Thursday, 28 March 2013

Arthritis-Friendly Recipe: Hunt-the-Egg Easter Cheesecakes


Cheesecake is actually quite straightforward to make, even if you have arthritis, as all the ingredients are very soft and easy to mix. The base is much more tricky - you normally need to smash up biscuits and then press them into the pan. To make things simpler and more arthritis-friendly, this recipe uses store-bought shortbread instead which you top with the cheesecakes after baking. Make the mixture in a jug and you can pour it directly into the muffin cases which avoid having to fiddle on spooning it in. The hidden mini eggs inside each cheesecake make a lovely surprise so don’t tell people they are in there – let them hunt them themselves!

Ingredients:

400g (16oz) light cream cheese (take it out of the fridge and hour before making so it is softer)
2 large eggs
100g (4oz) golden caster sugar
2tsp vanilla extract
Packet of chocolate mini eggs
12 shortbread biscuits to serve

Makes 12 mini cheesecakes

In a large bowl or jug, mix together the eggs, sugar, cream cheese and vanilla extract until smooth. This is very easy with a hand blender if you have one.

Pour the mixture into 12 muffin cases. Pop a couple of mini eggs into the mixture in each.

Bake for 30-35 minutes at 180C, until they look slightly golden and set around the edges. Allow to cool for 4 hours.

To serve, peel off cases and turn upside down onto a shortbread biscuit. Top with a couple of mini eggs.

Arthritis diet notes
I could give you the nutritional breakdown for this but let's just stick with 'a little of what you fancy does you good' instead! The cheesecakes are a reasonable source of calcium which is good your bones. The mini eggs are an excellent source of fun which is good for your soul!

Tuesday, 26 March 2013

Arthritis-Friendly Recipe: Hot Cross Muffins

These make a lovely breakfast or tea time treat split and smothered with butter. They have all the flavour of hot cross buns but are much easier to make if you have arthritis. There is no egg to crack, no dough to knead and no cross to pipe. I find silicone muffin cases easiest to use as they don’t need to be placed in a heavy muffin pan and are very easy to peel off. If filling muffin cases is too fiddly, make a tea loaf instead and bake for 10 minutes longer – it will taste just as good.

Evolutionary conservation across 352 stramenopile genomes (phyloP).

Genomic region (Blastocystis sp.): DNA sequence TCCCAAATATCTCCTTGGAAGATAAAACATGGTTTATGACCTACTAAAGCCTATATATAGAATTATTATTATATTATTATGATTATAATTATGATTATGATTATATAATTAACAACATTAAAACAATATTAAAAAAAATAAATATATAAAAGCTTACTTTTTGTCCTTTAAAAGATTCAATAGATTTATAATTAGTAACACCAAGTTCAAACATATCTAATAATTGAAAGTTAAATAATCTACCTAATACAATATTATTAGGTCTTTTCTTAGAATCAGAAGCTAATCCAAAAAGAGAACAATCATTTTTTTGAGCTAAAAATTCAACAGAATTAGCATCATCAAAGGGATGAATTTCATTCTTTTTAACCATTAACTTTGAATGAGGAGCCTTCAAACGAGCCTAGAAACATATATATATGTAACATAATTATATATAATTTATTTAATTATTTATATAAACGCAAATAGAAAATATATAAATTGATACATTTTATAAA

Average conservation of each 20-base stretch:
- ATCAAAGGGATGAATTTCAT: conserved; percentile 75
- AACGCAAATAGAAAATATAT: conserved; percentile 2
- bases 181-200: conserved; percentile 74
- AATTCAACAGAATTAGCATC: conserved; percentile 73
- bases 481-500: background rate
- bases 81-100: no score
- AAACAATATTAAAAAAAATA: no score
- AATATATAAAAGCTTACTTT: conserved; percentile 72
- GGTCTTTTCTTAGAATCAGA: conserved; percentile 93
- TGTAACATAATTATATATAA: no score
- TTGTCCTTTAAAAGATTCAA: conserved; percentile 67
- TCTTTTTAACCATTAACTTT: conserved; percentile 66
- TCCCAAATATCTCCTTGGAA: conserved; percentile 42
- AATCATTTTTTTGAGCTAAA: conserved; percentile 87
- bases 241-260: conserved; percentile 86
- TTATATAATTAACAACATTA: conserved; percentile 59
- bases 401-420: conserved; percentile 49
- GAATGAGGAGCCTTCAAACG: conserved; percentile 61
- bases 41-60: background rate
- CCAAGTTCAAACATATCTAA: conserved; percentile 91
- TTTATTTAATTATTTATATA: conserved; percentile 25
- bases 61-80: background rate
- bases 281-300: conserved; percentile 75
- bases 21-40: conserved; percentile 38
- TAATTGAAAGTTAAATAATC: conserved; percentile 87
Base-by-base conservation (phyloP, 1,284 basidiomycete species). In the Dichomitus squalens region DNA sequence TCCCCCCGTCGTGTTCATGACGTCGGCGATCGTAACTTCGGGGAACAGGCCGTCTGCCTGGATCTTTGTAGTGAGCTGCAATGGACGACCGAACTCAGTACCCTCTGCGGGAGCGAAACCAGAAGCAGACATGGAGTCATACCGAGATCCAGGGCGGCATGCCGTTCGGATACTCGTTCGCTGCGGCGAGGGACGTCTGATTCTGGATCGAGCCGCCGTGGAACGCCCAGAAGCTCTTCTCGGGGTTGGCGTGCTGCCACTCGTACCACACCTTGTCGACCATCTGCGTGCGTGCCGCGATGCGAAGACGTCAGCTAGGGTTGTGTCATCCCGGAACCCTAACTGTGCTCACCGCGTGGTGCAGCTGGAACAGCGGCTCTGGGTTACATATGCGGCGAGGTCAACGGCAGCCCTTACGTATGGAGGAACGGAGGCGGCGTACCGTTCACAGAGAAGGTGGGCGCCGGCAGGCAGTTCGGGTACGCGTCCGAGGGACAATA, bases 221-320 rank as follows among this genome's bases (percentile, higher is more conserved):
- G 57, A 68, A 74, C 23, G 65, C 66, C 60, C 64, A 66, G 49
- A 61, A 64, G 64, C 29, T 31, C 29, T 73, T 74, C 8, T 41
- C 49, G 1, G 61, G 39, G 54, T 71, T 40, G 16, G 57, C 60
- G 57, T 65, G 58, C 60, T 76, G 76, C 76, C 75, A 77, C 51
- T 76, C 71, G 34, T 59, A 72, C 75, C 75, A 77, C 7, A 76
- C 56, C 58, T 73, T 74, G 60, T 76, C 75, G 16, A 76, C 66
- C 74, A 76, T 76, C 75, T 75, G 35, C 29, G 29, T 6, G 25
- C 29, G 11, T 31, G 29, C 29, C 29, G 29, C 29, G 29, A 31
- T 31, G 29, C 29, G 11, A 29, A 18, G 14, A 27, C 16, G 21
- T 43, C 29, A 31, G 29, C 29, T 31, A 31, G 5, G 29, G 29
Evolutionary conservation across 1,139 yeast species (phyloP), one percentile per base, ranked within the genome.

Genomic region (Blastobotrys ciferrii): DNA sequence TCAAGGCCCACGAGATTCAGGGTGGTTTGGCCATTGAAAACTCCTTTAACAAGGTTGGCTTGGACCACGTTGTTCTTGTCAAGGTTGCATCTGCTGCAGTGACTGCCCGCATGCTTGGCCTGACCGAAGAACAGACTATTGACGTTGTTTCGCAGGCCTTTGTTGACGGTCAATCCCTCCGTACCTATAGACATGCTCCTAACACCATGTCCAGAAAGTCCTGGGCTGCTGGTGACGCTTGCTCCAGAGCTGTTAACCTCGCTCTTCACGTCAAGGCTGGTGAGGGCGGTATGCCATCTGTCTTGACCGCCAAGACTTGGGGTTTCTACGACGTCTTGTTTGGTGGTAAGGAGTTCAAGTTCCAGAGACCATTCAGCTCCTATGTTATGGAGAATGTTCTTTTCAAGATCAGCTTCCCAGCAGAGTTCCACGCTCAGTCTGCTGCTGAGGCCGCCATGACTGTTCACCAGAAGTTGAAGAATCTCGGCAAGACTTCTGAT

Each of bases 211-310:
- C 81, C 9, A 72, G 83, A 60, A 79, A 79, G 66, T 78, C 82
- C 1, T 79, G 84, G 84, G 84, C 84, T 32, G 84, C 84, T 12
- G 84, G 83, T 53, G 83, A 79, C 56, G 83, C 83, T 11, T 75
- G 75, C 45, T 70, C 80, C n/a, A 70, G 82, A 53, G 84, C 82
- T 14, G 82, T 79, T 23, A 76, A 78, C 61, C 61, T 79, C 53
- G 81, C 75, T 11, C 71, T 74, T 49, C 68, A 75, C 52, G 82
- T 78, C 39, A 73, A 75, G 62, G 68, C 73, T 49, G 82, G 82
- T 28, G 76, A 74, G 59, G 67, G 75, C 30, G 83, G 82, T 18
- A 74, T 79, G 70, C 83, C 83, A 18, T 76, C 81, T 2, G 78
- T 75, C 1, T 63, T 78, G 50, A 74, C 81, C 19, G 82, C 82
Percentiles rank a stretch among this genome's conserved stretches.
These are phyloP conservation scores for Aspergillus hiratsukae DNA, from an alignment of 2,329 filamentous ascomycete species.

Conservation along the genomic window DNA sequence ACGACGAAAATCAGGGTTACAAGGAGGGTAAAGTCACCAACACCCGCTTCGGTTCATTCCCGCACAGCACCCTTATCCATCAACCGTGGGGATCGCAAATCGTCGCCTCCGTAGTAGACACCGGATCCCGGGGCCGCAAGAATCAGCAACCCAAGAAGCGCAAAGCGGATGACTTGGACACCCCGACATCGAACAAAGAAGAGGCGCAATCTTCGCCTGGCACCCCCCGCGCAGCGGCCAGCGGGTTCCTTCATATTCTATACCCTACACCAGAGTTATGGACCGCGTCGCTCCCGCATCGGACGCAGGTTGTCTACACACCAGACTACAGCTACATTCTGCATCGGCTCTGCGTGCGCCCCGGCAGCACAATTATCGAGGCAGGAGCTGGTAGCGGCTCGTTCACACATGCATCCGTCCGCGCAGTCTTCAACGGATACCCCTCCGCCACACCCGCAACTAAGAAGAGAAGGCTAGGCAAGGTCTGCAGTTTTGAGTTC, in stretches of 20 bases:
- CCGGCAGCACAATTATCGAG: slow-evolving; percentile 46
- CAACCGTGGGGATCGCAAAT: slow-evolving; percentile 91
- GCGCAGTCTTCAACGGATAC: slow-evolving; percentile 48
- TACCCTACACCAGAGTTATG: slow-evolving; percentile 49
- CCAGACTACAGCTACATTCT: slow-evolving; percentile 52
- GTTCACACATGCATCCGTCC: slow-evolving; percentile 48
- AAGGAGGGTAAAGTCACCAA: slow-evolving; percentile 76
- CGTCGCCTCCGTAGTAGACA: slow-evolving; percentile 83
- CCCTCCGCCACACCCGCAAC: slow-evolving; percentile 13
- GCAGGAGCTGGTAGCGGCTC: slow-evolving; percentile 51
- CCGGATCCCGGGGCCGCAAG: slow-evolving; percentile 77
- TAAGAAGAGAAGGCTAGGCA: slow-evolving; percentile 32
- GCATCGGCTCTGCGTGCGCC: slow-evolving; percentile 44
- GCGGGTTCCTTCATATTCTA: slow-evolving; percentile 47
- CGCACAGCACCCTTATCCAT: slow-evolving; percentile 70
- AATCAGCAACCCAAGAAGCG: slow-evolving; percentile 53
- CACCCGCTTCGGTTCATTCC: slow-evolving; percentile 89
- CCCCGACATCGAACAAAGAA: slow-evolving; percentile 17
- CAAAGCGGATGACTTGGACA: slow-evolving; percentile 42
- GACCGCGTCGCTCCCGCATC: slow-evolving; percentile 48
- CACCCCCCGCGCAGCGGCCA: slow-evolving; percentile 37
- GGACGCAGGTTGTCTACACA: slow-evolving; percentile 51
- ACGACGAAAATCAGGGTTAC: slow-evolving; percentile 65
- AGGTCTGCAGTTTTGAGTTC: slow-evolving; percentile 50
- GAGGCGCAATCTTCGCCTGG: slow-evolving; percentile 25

Ingredients:

250g (10oz) plain flour (you can use gluten-free if you prefer)
150g (6oz) caster sugar
75ml sunflower or rapeseed oil
200ml tea (exactly as you would make it to drink)
1 drop lemon extract (you could use the zest of a lemon if you prefer – I just find extract easier)
75g (3oz) sultanas (or dark chocolate chips for those who won't eat dried fruit!)
2 tsp mixed spice
2 tsp baking powder

Makes 12 muffins (or one large loaf cake)

Preheat the oven to 180C. Tip all the ingredients into a large bowl or jug and mix either by hand or using a machine until just combined.

Spoon or pour the mixture into 12 muffin cases.

Bake for 20 minutes or until well risen and golden. Allow to cool slightly and then serve.

Tuesday, 19 March 2013

Arthritis Friendly Recipe: All-in-One Custard Tart

You know sometimes you come across a recipe and think 'nope that can't possibly work', well that is exactly what I thought when I stumbled across this recipe for an all-in-one pie and crust. I was intrigued though; making and rolling out pastry isn't exactly easy with arthritis. Blind baking and then filling a tart case without redecorating the kitchen floor with the filling is near impossible. So in the interests of everyone wanting to make a tart or pie with arthritis everywhere, I gave it a go - and, you know what, it really does work. Don't expect a crumbly, biscuity type crust - it makes a much more tender, delicate crust but its still very tasty.

Ingredients:
3 large eggs
350ml milk
50g plain flour
150g sugar
1tsp vanilla extract
2 tablespoon butter (plus extra to grease pan)
1/4tsp salt (optional)

Makes 8 slices

Preheat oven to 180C/375F.